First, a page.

Fiction Writing Lesson 2: Plot

Tonight in class we will talk about plot and how to construct it. Please see the worksheet below (also attached here: Plot Worksheet 9-23-10 )


What is plot?

Plot is the reason you sat down to write this story in the first place. Probably. Maybe you had a character or place in mind and wanted to craft a story around it, but likely you have a certain tale you want to tell and you will use the other factors of fiction writing to bring it forth.

Plot ideas start simply: boy meets girl, aliens invade Earth, woman inherits fortune, etc. We all know a few stories that start this way. Plot, however, is what happens after that initial setup. For example:

Aliens invade Earth. –> Earthlings abandon planet and move to space     –>in space they meet more aliens–>befriend aliens–>aliens help humans invade and take back Earth.

Or something like that.

Writing plot is both easy and difficult. The easy part (in my experience) is thinking up the basic situation, but the hard part is finding convincing ways to tell the story. The hardest, of course, is bringing the story to a satisfying ending without saying, “…and then she woke up.” Like any artist, I study the masters to see how they carry their plot out, what twists they incorporate, how they reveal the basic information, etc.

Write down a short synopsis of two plotlines from a book, movie, play, etc. that particularly affected you. In what ways did the teller move through the plot? What techniques did he or she apply?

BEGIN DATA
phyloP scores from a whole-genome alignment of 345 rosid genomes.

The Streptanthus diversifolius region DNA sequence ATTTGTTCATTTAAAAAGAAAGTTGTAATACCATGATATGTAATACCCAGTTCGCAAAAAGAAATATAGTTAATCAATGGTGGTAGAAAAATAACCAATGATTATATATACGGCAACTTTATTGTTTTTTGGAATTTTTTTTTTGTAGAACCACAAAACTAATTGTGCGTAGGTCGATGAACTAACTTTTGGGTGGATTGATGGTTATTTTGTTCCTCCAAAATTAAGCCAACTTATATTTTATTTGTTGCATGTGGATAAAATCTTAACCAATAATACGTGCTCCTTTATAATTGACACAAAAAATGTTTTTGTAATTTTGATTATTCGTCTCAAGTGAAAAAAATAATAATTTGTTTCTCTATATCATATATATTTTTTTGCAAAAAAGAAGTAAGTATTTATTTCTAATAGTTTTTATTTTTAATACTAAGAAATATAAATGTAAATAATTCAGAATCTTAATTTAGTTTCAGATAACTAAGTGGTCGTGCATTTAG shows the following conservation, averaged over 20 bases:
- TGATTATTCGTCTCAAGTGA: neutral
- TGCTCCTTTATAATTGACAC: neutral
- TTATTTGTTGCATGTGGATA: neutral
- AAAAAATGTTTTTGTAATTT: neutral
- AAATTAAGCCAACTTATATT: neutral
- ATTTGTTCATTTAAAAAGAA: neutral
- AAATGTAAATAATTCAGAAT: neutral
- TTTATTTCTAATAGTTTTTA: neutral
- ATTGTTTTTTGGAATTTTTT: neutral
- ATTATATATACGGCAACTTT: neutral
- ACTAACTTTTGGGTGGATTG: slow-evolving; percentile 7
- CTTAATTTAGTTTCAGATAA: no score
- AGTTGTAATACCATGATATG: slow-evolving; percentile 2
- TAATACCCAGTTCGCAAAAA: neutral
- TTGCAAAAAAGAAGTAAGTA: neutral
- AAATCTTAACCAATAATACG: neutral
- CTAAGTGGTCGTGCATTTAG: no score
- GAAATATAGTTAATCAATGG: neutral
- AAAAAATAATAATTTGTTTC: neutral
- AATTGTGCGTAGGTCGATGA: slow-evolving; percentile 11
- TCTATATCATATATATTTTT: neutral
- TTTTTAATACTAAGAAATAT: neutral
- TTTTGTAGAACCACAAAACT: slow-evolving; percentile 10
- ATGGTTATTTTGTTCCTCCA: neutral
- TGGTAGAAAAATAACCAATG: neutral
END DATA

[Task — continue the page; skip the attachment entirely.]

“Blue Water Djinn” by Téa Obreht  (Published by The New Yorker at )

After reading, consider the following question about the plot?

1)      What is the main plot of the story?

2)      What are the subplots?

3)      How do the subplots intertwine with the main plot and move it forward?

4)      What clues does the writer offer throughout the story as to the actual situation? Did you suspect something before it was revealed, or were you surprised?

5)      Where there any “red herrings” or clues added by the author to throw off the reader? What were they?

6)      How does the author build tension?

7)      What are the various conflicts/complications that move the plot along?

8)      How are the conflicts resolved (if at all)?

9)      How do the other literary devices affect the plot (setting, character, imagery, etc.) and in what ways do they do they move it, adjust it, etc?

10)   In three lines, write the setup (beginning), climax or shift (middle) and resolution (end) of the story.

  1. SETUP:_________________________________________
  2. CLIMAX:________________________________________
  3. RESOLUTION:___________________________________

Writing Exercise

Practice maintaining a consistent writing flow (in prep for NaNoWriMo) by writing a succinct story. Pick one plot piece from each column below and try to tie them together into a more cohesive tale with a clear beginning, middle, and end. (Of course, you can use some other ideas, too.)

Again, try to write past the point of comfort. Last week, we went 40 minutes, and we felt like that was a long time. But we are training for the NaNoWriMo Marathon, so we need to work on our stamina!

The Set Up

  • Character adopts a dog
  • Two criminals get locked in a van
  • The barn is painted blue
  • Teacher’s pet gets an “F”
  • Planning a party

The Climactic Moment

  • A snowstorm
  • Character chokes
  • Character sees ex-lover in the store (or somewhere else)
  • Character joins the military
  • Someone vandalizes the public pool

The Resolution

  • A child is born
  • The boat sinks
  • Character gets a good night’s sleep
  • The team loses the game
  • The Gods go back to sleep





About Taylor

Teacher/Writer/Word Nerd View all posts by Taylor

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